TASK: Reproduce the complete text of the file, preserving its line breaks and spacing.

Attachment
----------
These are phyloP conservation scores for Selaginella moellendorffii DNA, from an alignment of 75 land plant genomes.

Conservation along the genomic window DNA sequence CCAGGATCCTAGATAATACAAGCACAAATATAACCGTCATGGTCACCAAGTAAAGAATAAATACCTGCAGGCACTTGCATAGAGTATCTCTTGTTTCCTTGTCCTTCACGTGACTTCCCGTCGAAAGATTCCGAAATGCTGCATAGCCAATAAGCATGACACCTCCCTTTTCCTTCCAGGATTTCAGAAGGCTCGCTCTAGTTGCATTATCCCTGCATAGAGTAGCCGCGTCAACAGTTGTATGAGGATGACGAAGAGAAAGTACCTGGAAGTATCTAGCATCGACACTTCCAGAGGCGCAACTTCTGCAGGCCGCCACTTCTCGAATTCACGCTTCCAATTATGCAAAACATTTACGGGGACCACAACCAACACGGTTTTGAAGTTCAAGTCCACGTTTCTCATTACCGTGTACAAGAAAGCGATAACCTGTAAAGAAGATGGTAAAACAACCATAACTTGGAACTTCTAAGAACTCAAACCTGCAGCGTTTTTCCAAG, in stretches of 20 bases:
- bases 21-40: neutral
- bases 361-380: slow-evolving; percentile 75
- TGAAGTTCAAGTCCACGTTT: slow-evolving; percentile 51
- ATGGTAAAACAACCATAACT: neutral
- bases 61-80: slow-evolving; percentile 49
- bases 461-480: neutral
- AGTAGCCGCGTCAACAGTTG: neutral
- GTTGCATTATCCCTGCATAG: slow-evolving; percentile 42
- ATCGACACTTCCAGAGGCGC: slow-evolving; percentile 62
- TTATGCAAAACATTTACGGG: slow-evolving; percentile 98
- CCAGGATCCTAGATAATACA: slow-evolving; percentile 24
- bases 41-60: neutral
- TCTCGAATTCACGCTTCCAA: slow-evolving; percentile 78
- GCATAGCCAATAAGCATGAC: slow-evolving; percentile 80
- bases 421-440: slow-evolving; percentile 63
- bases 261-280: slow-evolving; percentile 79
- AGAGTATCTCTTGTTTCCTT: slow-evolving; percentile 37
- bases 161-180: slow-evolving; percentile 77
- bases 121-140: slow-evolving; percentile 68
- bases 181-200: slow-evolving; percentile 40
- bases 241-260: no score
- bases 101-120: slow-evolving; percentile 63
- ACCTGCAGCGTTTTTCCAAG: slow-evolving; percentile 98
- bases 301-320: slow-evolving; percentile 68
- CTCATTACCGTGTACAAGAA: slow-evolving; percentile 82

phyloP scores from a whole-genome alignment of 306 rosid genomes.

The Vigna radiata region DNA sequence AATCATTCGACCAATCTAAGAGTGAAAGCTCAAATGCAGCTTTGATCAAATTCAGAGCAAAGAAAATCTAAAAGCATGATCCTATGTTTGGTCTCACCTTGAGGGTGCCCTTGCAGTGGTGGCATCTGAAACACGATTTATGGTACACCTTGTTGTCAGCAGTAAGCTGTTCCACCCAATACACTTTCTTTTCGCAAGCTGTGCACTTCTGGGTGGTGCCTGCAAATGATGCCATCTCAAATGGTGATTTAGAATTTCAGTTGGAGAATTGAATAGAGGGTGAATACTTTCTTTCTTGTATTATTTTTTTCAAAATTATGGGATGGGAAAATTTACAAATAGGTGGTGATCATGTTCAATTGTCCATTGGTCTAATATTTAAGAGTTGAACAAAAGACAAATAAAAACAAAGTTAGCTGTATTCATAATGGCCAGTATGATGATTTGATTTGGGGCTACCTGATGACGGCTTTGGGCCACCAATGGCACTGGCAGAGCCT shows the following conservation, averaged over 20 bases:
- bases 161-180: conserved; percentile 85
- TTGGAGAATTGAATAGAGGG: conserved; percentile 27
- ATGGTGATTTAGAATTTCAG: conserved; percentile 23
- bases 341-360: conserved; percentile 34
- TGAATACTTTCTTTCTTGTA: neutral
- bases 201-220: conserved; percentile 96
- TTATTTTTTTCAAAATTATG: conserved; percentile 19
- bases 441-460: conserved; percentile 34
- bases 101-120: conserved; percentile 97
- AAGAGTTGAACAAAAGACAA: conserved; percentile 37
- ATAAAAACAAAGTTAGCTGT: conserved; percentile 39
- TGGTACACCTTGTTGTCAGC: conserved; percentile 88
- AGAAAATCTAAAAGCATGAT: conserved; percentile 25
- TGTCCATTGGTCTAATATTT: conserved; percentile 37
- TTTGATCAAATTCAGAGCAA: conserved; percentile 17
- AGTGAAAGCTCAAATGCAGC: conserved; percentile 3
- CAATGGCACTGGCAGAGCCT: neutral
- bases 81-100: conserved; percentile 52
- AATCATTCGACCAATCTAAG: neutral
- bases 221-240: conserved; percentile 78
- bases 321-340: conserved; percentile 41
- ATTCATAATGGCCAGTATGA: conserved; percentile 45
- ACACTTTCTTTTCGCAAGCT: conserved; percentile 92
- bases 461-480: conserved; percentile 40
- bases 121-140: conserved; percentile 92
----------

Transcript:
These are phyloP conservation scores for Selaginella moellendorffii DNA, from an alignment of 75 land plant genomes.

Conservation along the genomic window DNA sequence CCAGGATCCTAGATAATACAAGCACAAATATAACCGTCATGGTCACCAAGTAAAGAATAAATACCTGCAGGCACTTGCATAGAGTATCTCTTGTTTCCTTGTCCTTCACGTGACTTCCCGTCGAAAGATTCCGAAATGCTGCATAGCCAATAAGCATGACACCTCCCTTTTCCTTCCAGGATTTCAGAAGGCTCGCTCTAGTTGCATTATCCCTGCATAGAGTAGCCGCGTCAACAGTTGTATGAGGATGACGAAGAGAAAGTACCTGGAAGTATCTAGCATCGACACTTCCAGAGGCGCAACTTCTGCAGGCCGCCACTTCTCGAATTCACGCTTCCAATTATGCAAAACATTTACGGGGACCACAACCAACACGGTTTTGAAGTTCAAGTCCACGTTTCTCATTACCGTGTACAAGAAAGCGATAACCTGTAAAGAAGATGGTAAAACAACCATAACTTGGAACTTCTAAGAACTCAAACCTGCAGCGTTTTTCCAAG, in stretches of 20 bases:
- bases 21-40: neutral
- bases 361-380: slow-evolving; percentile 75
- TGAAGTTCAAGTCCACGTTT: slow-evolving; percentile 51
- ATGGTAAAACAACCATAACT: neutral
- bases 61-80: slow-evolving; percentile 49
- bases 461-480: neutral
- AGTAGCCGCGTCAACAGTTG: neutral
- GTTGCATTATCCCTGCATAG: slow-evolving; percentile 42
- ATCGACACTTCCAGAGGCGC: slow-evolving; percentile 62
- TTATGCAAAACATTTACGGG: slow-evolving; percentile 98
- CCAGGATCCTAGATAATACA: slow-evolving; percentile 24
- bases 41-60: neutral
- TCTCGAATTCACGCTTCCAA: slow-evolving; percentile 78
- GCATAGCCAATAAGCATGAC: slow-evolving; percentile 80
- bases 421-440: slow-evolving; percentile 63
- bases 261-280: slow-evolving; percentile 79
- AGAGTATCTCTTGTTTCCTT: slow-evolving; percentile 37
- bases 161-180: slow-evolving; percentile 77
- bases 121-140: slow-evolving; percentile 68
- bases 181-200: slow-evolving; percentile 40
- bases 241-260: no score
- bases 101-120: slow-evolving; percentile 63
- ACCTGCAGCGTTTTTCCAAG: slow-evolving; percentile 98
- bases 301-320: slow-evolving; percentile 68
- CTCATTACCGTGTACAAGAA: slow-evolving; percentile 82

phyloP scores from a whole-genome alignment of 306 rosid genomes.

The Vigna radiata region DNA sequence AATCATTCGACCAATCTAAGAGTGAAAGCTCAAATGCAGCTTTGATCAAATTCAGAGCAAAGAAAATCTAAAAGCATGATCCTATGTTTGGTCTCACCTTGAGGGTGCCCTTGCAGTGGTGGCATCTGAAACACGATTTATGGTACACCTTGTTGTCAGCAGTAAGCTGTTCCACCCAATACACTTTCTTTTCGCAAGCTGTGCACTTCTGGGTGGTGCCTGCAAATGATGCCATCTCAAATGGTGATTTAGAATTTCAGTTGGAGAATTGAATAGAGGGTGAATACTTTCTTTCTTGTATTATTTTTTTCAAAATTATGGGATGGGAAAATTTACAAATAGGTGGTGATCATGTTCAATTGTCCATTGGTCTAATATTTAAGAGTTGAACAAAAGACAAATAAAAACAAAGTTAGCTGTATTCATAATGGCCAGTATGATGATTTGATTTGGGGCTACCTGATGACGGCTTTGGGCCACCAATGGCACTGGCAGAGCCT shows the following conservation, averaged over 20 bases:
- bases 161-180: conserved; percentile 85
- TTGGAGAATTGAATAGAGGG: conserved; percentile 27
- ATGGTGATTTAGAATTTCAG: conserved; percentile 23
- bases 341-360: conserved; percentile 34
- TGAATACTTTCTTTCTTGTA: neutral
- bases 201-220: conserved; percentile 96
- TTATTTTTTTCAAAATTATG: conserved; percentile 19
- bases 441-460: conserved; percentile 34
- bases 101-120: conserved; percentile 97
- AAGAGTTGAACAAAAGACAA: conserved; percentile 37
- ATAAAAACAAAGTTAGCTGT: conserved; percentile 39
- TGGTACACCTTGTTGTCAGC: conserved; percentile 88
- AGAAAATCTAAAAGCATGAT: conserved; percentile 25
- TGTCCATTGGTCTAATATTT: conserved; percentile 37
- TTTGATCAAATTCAGAGCAA: conserved; percentile 17
- AGTGAAAGCTCAAATGCAGC: conserved; percentile 3
- CAATGGCACTGGCAGAGCCT: neutral
- bases 81-100: conserved; percentile 52
- AATCATTCGACCAATCTAAG: neutral
- bases 221-240: conserved; percentile 78
- bases 321-340: conserved; percentile 41
- ATTCATAATGGCCAGTATGA: conserved; percentile 45
- ACACTTTCTTTTCGCAAGCT: conserved; percentile 92
- bases 461-480: conserved; percentile 40
- bases 121-140: conserved; percentile 92